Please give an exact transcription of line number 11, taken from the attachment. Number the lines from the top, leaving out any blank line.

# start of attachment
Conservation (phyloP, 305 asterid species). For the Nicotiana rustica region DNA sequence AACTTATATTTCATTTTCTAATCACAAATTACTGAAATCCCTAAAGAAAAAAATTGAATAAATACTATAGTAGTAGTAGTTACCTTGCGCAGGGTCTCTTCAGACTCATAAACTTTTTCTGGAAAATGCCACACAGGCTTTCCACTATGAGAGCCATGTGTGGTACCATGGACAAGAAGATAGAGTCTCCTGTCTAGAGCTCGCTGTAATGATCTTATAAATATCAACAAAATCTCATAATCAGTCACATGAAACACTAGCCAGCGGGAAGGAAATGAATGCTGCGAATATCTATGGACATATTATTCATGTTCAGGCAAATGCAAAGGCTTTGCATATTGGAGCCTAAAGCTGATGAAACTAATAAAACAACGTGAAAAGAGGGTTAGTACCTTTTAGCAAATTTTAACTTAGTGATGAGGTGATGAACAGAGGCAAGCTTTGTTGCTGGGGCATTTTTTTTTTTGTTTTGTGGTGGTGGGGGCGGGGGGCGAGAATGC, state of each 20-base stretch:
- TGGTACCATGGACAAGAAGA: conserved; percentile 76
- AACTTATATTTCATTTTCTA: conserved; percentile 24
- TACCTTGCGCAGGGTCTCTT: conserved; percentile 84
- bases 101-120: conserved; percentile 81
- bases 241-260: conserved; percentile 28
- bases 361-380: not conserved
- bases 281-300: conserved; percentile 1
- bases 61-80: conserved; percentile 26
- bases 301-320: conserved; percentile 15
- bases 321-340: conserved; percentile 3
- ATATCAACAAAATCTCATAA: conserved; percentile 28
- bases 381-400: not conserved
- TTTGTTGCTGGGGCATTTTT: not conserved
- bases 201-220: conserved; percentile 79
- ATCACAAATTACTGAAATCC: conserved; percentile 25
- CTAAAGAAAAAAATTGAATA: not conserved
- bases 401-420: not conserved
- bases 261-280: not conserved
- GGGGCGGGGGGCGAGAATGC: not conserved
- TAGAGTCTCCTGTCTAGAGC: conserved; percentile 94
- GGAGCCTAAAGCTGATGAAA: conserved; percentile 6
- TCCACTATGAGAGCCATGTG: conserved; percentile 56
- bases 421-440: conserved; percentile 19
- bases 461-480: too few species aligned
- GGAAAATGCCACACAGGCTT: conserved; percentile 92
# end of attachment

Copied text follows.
- bases 321-340: conserved; percentile 3